Small Changes With Big Impacts
There are many ways to update the look of your home. Curb appeal usually begins from the front. What catches your eye first? Usually it’s the color or façade of a house.
Next comes the trim or accent or entrance.
To make a big first impression at your entrance, color and materials are easy to update, and can add a WOW factor. Color can be contrasting – either darker than the building or lighter, either shiny or matte. Another variation on color can be using the same base color of the house but going either lighter or darker while staying in the same family of tones when painting trim around windows or when applied to the color of exterior doors.
One insight about color shading is to know that you can always mix to a darker variation, but you cannot shade to a lighter one. So the painters we know start with a light base, like white, and add the darker tints until the desired outcome is reached. Then that custom color is taken to a paint store which can match and duplicate it.
Another way to update doors, inside and out, is to change the handles or knobs. When keys are involved, at least one company makes a system that enables you to reset one of their locks to work with any of their keys. So to change the look of an entrance door without having to change all of your keys, select from their newer hardware and ask your contractor to follow the directions.
BUT do match the hinges to the finish of the handle or knob. And, think about matching hardware on all of your exterior doors so there is continuity throughout the property. Always make sure the locks and other hardware comply with the building code and fire/safety standards.
That leads to the new fashions in entrances which is to use handles rather than knobs. Some people say handles are easier for anyone with arthritis, and that might be true. The reason we do it is because the aesthetic appeal of a jazzy metal component on a door – either traditional or contemporary in design – delivers a message that says current and that’s a big part of curb appeal.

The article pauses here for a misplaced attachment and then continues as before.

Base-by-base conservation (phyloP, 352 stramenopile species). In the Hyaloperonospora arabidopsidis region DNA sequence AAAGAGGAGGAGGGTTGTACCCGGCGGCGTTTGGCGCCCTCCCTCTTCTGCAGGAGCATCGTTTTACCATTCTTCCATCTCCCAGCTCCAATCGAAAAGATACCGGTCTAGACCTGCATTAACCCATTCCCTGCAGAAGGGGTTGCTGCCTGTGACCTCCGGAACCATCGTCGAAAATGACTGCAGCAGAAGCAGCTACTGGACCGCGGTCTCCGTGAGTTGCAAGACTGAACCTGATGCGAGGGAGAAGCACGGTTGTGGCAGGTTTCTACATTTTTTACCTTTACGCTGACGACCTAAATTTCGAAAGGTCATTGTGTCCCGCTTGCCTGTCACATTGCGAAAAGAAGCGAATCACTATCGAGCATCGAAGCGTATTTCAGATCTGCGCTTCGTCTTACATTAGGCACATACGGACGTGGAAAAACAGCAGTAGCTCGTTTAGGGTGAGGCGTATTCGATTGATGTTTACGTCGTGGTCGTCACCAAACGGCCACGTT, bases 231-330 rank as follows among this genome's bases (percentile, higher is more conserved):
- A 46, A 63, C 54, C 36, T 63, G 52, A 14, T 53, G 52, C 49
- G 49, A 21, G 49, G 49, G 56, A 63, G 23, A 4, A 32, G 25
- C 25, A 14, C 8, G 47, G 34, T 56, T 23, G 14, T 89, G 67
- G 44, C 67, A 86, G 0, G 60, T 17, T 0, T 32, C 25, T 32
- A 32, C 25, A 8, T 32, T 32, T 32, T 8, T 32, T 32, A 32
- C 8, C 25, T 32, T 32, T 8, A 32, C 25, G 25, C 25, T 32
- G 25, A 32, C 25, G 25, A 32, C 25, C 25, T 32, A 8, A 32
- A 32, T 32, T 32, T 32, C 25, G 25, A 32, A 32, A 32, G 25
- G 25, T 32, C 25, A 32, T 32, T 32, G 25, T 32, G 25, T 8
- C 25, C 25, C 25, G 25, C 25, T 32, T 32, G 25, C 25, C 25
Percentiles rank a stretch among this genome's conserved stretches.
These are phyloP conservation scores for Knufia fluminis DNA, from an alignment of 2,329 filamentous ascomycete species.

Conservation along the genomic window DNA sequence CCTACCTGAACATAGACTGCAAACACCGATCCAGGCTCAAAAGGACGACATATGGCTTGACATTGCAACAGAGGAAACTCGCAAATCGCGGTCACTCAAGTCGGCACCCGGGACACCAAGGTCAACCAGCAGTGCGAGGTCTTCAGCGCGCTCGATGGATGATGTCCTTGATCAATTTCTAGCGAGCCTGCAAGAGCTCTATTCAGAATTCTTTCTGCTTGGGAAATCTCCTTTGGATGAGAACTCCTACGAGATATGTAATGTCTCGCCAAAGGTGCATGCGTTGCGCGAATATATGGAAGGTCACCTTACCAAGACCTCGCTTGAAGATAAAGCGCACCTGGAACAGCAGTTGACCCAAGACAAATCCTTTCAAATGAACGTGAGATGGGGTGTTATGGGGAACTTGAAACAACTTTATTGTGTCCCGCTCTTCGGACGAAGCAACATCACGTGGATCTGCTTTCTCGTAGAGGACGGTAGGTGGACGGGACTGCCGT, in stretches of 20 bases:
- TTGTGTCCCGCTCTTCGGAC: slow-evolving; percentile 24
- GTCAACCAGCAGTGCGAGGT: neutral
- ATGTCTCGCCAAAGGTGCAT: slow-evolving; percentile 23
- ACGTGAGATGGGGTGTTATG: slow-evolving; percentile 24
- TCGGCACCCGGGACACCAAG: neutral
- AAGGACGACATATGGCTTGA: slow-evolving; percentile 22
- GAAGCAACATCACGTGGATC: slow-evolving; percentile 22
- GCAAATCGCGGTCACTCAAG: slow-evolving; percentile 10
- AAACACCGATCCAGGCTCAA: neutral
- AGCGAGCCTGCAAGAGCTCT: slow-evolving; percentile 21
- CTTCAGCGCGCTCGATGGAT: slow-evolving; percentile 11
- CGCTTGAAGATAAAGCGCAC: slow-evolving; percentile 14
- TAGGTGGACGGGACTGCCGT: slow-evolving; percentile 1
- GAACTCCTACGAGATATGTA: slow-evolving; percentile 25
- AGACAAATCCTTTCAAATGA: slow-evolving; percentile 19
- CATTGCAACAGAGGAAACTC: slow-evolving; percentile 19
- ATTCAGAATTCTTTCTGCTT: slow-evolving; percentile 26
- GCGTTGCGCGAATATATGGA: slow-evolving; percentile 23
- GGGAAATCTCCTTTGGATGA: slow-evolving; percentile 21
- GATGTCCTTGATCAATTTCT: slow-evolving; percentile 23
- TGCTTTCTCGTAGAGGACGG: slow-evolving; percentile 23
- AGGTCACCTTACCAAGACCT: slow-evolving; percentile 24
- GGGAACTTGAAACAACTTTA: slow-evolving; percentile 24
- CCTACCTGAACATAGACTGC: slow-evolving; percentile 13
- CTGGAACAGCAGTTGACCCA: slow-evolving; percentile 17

One more thing. Check building codes to know if a permit is needed, especially when changing anything on the outside of your home. In Florida, at least in our county, new changes in the code require permits and inspections for moveable components such as working shutters and new door installations when frames are involved. There may be other requirements. When we change older doors, we also change the frames to composite materials to replace wood.
One way to make sure materials comply with building codes, in Florida, is to make sure there is a Florida Product Number. Old doors, for example, may not comply with current codes so not matter how gorgeous some may look, they may not pass an inspection. So, how to convert an obsolete although aesthetically desirable product? Even if it cannot be used on an exterior for code reasons, perhaps you can find an interior use.
We like having our contractor get permits and have inspections because we send final copies of approvals and invoices to our insurance company so they can track that we are maintaining our property, keeping up with current codes. If we ever have damage they already know we are entitled to a claim.
We also record releases of liens once all work has been concluded, and we make getting a release of lien part of our agreement with out contractor. In fact, we give him the document we want him to sign and have notarized. If we ever decide to sell, having those documents for a buyer will confirm that we have made good faith efforts to make upgrades lawful. We think that adds to the value.